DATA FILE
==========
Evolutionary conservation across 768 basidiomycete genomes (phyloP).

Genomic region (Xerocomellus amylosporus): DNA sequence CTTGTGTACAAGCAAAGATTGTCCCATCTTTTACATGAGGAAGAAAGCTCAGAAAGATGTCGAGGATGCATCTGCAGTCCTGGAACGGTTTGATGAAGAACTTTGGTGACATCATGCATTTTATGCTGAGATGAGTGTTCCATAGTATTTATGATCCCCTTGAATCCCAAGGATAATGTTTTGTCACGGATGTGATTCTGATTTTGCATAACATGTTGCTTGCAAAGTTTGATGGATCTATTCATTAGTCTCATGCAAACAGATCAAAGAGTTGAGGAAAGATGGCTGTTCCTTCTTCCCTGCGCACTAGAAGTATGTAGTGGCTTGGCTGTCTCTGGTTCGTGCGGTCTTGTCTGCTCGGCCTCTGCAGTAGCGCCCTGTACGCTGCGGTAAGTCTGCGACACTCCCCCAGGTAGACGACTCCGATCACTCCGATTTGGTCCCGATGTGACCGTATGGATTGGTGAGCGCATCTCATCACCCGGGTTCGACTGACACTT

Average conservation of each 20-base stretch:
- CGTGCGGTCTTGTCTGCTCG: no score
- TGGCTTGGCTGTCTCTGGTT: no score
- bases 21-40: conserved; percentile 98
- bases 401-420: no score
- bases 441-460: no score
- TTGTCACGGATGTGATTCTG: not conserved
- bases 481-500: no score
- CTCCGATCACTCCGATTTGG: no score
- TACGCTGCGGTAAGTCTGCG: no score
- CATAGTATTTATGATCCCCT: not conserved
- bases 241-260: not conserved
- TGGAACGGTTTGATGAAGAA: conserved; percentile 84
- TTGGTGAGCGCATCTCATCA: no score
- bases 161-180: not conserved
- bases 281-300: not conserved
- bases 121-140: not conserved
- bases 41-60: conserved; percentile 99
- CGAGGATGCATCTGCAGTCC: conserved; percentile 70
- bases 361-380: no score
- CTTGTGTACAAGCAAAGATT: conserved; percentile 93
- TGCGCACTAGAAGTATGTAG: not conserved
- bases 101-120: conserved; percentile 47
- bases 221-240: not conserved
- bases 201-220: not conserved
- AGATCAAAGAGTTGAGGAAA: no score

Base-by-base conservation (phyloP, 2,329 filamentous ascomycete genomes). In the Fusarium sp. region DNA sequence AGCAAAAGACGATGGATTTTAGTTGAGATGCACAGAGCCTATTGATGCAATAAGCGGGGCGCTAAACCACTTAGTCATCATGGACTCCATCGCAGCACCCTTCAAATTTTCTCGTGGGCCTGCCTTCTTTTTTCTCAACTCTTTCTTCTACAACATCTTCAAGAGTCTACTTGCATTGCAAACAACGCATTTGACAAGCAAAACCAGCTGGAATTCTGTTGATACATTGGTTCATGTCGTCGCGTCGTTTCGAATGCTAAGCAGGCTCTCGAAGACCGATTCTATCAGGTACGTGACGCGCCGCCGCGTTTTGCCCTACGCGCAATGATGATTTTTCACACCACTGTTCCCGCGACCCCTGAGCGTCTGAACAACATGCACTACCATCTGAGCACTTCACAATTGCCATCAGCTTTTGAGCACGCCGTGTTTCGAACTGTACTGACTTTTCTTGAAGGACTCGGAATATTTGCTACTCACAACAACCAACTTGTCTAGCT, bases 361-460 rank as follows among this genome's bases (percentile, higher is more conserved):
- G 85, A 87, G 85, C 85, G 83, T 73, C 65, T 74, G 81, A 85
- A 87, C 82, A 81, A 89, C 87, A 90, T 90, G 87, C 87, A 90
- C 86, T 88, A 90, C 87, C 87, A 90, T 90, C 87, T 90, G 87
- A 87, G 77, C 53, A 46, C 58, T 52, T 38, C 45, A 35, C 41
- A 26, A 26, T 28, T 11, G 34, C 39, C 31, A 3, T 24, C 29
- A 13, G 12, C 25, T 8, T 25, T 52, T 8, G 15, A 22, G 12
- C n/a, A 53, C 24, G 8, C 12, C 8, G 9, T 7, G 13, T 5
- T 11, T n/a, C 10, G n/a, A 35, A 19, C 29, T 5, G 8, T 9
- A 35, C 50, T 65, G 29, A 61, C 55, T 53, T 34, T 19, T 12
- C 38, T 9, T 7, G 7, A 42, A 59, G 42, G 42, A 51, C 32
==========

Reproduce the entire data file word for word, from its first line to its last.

Evolutionary conservation across 768 basidiomycete genomes (phyloP).

Genomic region (Xerocomellus amylosporus): DNA sequence CTTGTGTACAAGCAAAGATTGTCCCATCTTTTACATGAGGAAGAAAGCTCAGAAAGATGTCGAGGATGCATCTGCAGTCCTGGAACGGTTTGATGAAGAACTTTGGTGACATCATGCATTTTATGCTGAGATGAGTGTTCCATAGTATTTATGATCCCCTTGAATCCCAAGGATAATGTTTTGTCACGGATGTGATTCTGATTTTGCATAACATGTTGCTTGCAAAGTTTGATGGATCTATTCATTAGTCTCATGCAAACAGATCAAAGAGTTGAGGAAAGATGGCTGTTCCTTCTTCCCTGCGCACTAGAAGTATGTAGTGGCTTGGCTGTCTCTGGTTCGTGCGGTCTTGTCTGCTCGGCCTCTGCAGTAGCGCCCTGTACGCTGCGGTAAGTCTGCGACACTCCCCCAGGTAGACGACTCCGATCACTCCGATTTGGTCCCGATGTGACCGTATGGATTGGTGAGCGCATCTCATCACCCGGGTTCGACTGACACTT

Average conservation of each 20-base stretch:
- CGTGCGGTCTTGTCTGCTCG: no score
- TGGCTTGGCTGTCTCTGGTT: no score
- bases 21-40: conserved; percentile 98
- bases 401-420: no score
- bases 441-460: no score
- TTGTCACGGATGTGATTCTG: not conserved
- bases 481-500: no score
- CTCCGATCACTCCGATTTGG: no score
- TACGCTGCGGTAAGTCTGCG: no score
- CATAGTATTTATGATCCCCT: not conserved
- bases 241-260: not conserved
- TGGAACGGTTTGATGAAGAA: conserved; percentile 84
- TTGGTGAGCGCATCTCATCA: no score
- bases 161-180: not conserved
- bases 281-300: not conserved
- bases 121-140: not conserved
- bases 41-60: conserved; percentile 99
- CGAGGATGCATCTGCAGTCC: conserved; percentile 70
- bases 361-380: no score
- CTTGTGTACAAGCAAAGATT: conserved; percentile 93
- TGCGCACTAGAAGTATGTAG: not conserved
- bases 101-120: conserved; percentile 47
- bases 221-240: not conserved
- bases 201-220: not conserved
- AGATCAAAGAGTTGAGGAAA: no score

Base-by-base conservation (phyloP, 2,329 filamentous ascomycete genomes). In the Fusarium sp. region DNA sequence AGCAAAAGACGATGGATTTTAGTTGAGATGCACAGAGCCTATTGATGCAATAAGCGGGGCGCTAAACCACTTAGTCATCATGGACTCCATCGCAGCACCCTTCAAATTTTCTCGTGGGCCTGCCTTCTTTTTTCTCAACTCTTTCTTCTACAACATCTTCAAGAGTCTACTTGCATTGCAAACAACGCATTTGACAAGCAAAACCAGCTGGAATTCTGTTGATACATTGGTTCATGTCGTCGCGTCGTTTCGAATGCTAAGCAGGCTCTCGAAGACCGATTCTATCAGGTACGTGACGCGCCGCCGCGTTTTGCCCTACGCGCAATGATGATTTTTCACACCACTGTTCCCGCGACCCCTGAGCGTCTGAACAACATGCACTACCATCTGAGCACTTCACAATTGCCATCAGCTTTTGAGCACGCCGTGTTTCGAACTGTACTGACTTTTCTTGAAGGACTCGGAATATTTGCTACTCACAACAACCAACTTGTCTAGCT, bases 361-460 rank as follows among this genome's bases (percentile, higher is more conserved):
- G 85, A 87, G 85, C 85, G 83, T 73, C 65, T 74, G 81, A 85
- A 87, C 82, A 81, A 89, C 87, A 90, T 90, G 87, C 87, A 90
- C 86, T 88, A 90, C 87, C 87, A 90, T 90, C 87, T 90, G 87
- A 87, G 77, C 53, A 46, C 58, T 52, T 38, C 45, A 35, C 41
- A 26, A 26, T 28, T 11, G 34, C 39, C 31, A 3, T 24, C 29
- A 13, G 12, C 25, T 8, T 25, T 52, T 8, G 15, A 22, G 12
- C n/a, A 53, C 24, G 8, C 12, C 8, G 9, T 7, G 13, T 5
- T 11, T n/a, C 10, G n/a, A 35, A 19, C 29, T 5, G 8, T 9
- A 35, C 50, T 65, G 29, A 61, C 55, T 53, T 34, T 19, T 12
- C 38, T 9, T 7, G 7, A 42, A 59, G 42, G 42, A 51, C 32